So Pedro Abreu—Asonyanye includes the divination sign Ojuani Meyi as one of the atenas he writes under the awán basket. He says it is the birth place of Asojano’s vessel and ritual broom, his cazuela and his já. Priests like Abreu see themselves as ceremonialists, claiming that every ritual is a contemporary expression of a timeless story from a particular odu.
In Ojuani Meyi is where Asojuano came down to end the war between Guinea and Partridge.
In ancient times Guinea Hen and Partridge were the witches of the forest. They were both so strong in their witchcraft that they entered into a battle to the death, dragging all their followers into the struggle. While they cast great spells, terrible epidemics assaulted the Earth, and their children emerged from their eggs with witchcraft. Their young were witches by birthright. (Since that time, their eggs have been used in dangerous witchcraft.)
So many were the deaths that Alakaso carried the news to Heaven. There, he found no one willing to go down to Earth to end the war; so Ojuani Meyi asked Olodumare for permission to go and put an end to the conflict. Olodumare told him that was fine, but that he should wait for the right moment. And that moment arrived when Alakaso advised him that in the land of Dassa the armies of Guinea and Partridge were preparing for battle. When the two armies had assembled face to face with their respective kings in front, Ojuani Meyi cast himself from Heaven, crying out “Shakuaná”—meaning “Crowned King.” He landed between the two armies. Guinea and Partridge were both surprised and horrified when, in the havoc of combat, Shakuaná challenged them to a duel. They accepted and attacked. When Partridge landed on Shakuaná’s head to paralize him with excrement, Shakuaná struck him with the já, the ritual broom he had brought from Heaven. With a quick stab, Shakuaná ran Guinea through with the já and ended the war, thus making all the children and vassals of Guinea and Partridge into the slaves and servants of Shakuaná. In this way, Shakuaná ended the war, epidemic, and death that were assaulting Dassa.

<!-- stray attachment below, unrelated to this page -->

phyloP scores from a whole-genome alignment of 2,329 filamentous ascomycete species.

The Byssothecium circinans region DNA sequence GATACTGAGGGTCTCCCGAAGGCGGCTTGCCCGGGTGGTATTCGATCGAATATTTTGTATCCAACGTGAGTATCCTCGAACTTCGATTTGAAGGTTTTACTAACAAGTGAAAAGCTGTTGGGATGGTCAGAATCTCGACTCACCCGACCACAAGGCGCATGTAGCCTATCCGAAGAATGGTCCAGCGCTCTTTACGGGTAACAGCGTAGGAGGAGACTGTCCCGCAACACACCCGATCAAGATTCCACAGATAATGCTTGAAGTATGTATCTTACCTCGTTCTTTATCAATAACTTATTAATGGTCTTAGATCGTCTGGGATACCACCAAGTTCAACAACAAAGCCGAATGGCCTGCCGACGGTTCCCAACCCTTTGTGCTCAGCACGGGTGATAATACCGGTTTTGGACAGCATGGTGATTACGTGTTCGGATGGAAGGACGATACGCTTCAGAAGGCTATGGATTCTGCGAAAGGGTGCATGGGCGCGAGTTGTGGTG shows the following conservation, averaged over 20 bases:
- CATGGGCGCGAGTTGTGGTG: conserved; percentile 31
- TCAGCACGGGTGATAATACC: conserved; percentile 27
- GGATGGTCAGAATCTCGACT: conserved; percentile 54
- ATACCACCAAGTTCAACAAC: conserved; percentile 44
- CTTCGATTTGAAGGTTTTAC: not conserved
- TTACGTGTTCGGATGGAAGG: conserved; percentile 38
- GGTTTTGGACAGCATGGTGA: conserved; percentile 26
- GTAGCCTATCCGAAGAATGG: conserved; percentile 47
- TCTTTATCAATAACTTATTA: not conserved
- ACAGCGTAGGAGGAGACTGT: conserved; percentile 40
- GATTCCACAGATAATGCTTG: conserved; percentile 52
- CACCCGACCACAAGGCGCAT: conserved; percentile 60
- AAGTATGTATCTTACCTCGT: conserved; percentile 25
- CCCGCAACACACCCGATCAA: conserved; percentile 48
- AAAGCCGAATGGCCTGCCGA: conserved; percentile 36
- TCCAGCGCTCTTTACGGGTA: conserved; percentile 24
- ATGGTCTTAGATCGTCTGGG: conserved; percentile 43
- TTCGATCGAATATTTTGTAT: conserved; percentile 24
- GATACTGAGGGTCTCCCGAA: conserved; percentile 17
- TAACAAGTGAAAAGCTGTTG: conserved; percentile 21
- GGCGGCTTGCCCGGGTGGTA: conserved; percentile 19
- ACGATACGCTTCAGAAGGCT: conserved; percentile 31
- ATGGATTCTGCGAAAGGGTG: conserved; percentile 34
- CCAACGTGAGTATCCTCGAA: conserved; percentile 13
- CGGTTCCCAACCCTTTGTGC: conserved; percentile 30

People use this story to explain that the guinea and partridge are the secret of the crown of Asojano. They say that Mawo, as the Arará call Olodumare, made a crown with the heads of guinea and the partridge and used it to crown the King of Dassa, known from that time by the name Shakuaná Odasamu. Their feathers also adorn the já. (I’ll post a photo next week when I return to the office.)
The já is the quintessential tool of Asojano. In ceremonies priests use it like a broom to sweep off osobo—negativity, especially death and illness—from people. Made from the central stems of young palm fronds, the já has a highly beaded handle that is home to a powerful carga, a ritual charge of ingredients meant to bring Asojano’s aché to bear. I have collected many “recipes” for the já from many knowledgeable elders, and I can say the carga brings us back to working with substances.
The story also makes some other things plain. Ojuani Meyi, the sign itself in the form of a spirit, comes down and takes the name Shakuaná, the most powerful and secret name of Babalú-Ayé. So this sign becomes the oricha himself. No wonder Abreu uses it in awán.
The story also shows the intimate relationship between this oricha and Olodumare himself. Here Olodumare sends him to Earth to put an end to a witchcraft war and an epidemic in one. Here too Olodumare makes his crown and makes him king. So strong is the link between this oricha and the Supreme God that he carries the praise name Omolú, the son of God, and he is routinely referred to as the wrath of Olodumare.
While this story make clear the warrior quality of Ojuani Meyi qua Shakuaná, the specific power of the já and its links to Guinea, Partridge and Olodumare, it does not seem to tell us anything about the vessel of Asojano.